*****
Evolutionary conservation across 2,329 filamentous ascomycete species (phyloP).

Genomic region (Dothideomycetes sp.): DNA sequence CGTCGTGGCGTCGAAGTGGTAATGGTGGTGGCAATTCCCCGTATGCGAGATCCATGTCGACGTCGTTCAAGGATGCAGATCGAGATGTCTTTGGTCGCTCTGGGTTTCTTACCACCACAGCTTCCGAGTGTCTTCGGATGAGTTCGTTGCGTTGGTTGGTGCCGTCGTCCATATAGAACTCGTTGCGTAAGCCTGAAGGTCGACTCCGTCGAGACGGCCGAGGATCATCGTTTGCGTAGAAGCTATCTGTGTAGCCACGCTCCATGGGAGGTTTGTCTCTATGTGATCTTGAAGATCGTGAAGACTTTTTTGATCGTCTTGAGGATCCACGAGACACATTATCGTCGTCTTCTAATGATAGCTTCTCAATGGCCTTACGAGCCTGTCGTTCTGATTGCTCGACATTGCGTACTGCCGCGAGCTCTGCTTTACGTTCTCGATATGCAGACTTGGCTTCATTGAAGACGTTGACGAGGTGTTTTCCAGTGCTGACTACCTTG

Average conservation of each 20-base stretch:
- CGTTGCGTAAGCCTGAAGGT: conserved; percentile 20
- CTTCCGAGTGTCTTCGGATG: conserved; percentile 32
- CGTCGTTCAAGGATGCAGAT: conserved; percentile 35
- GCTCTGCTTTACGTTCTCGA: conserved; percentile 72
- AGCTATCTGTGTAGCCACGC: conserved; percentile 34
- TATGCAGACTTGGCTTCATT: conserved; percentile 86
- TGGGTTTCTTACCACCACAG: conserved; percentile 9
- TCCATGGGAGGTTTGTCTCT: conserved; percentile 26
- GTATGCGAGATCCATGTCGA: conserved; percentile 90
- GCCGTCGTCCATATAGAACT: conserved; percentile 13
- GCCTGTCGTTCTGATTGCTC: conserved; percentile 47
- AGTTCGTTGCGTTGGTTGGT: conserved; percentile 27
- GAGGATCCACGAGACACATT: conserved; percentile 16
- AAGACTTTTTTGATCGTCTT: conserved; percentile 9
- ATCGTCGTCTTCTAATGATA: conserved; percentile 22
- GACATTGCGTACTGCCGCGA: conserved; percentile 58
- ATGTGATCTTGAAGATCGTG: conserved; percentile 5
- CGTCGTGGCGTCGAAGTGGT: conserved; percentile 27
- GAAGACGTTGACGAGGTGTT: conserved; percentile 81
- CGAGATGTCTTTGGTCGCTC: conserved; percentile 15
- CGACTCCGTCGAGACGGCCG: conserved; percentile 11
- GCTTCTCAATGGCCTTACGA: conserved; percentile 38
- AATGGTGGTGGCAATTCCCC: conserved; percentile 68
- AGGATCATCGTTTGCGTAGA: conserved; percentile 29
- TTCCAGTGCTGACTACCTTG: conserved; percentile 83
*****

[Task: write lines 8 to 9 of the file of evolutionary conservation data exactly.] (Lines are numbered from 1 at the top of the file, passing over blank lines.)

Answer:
- AGCTATCTGTGTAGCCACGC: conserved; percentile 34
- TATGCAGACTTGGCTTCATT: conserved; percentile 86